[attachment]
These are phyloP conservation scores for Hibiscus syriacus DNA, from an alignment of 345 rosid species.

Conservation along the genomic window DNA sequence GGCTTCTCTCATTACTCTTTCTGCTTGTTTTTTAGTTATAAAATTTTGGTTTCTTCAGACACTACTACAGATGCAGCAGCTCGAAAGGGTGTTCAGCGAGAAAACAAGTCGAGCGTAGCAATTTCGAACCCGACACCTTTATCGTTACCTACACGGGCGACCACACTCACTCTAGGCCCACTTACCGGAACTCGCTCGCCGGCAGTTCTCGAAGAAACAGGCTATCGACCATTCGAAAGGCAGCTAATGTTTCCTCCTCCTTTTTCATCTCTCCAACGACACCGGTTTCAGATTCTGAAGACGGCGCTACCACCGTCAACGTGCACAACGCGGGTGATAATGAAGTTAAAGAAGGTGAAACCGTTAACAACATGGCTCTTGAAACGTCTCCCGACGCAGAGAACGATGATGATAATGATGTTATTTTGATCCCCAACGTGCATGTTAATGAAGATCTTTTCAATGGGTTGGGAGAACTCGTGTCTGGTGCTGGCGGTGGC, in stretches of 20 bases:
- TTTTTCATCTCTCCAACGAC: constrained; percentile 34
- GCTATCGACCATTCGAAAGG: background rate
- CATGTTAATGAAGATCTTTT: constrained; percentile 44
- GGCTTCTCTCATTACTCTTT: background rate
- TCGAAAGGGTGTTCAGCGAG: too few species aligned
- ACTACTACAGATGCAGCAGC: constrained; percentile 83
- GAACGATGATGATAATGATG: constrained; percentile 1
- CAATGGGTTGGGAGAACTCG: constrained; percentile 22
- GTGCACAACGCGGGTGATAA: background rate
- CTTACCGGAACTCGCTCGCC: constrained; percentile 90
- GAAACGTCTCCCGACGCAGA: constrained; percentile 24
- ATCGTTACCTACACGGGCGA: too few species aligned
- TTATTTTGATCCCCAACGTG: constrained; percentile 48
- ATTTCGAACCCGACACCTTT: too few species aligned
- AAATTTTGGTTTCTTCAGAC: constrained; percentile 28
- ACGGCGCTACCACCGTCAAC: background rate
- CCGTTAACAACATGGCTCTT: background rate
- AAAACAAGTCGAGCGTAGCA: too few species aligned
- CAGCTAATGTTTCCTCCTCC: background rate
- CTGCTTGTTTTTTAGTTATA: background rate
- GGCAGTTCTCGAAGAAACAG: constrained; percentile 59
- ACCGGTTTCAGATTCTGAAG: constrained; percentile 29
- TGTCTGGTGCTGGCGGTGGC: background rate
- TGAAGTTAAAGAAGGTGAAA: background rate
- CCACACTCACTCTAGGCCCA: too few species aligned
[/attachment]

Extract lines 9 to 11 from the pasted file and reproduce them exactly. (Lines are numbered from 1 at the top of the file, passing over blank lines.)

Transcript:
- GAACGATGATGATAATGATG: constrained; percentile 1
- CAATGGGTTGGGAGAACTCG: constrained; percentile 22
- GTGCACAACGCGGGTGATAA: background rate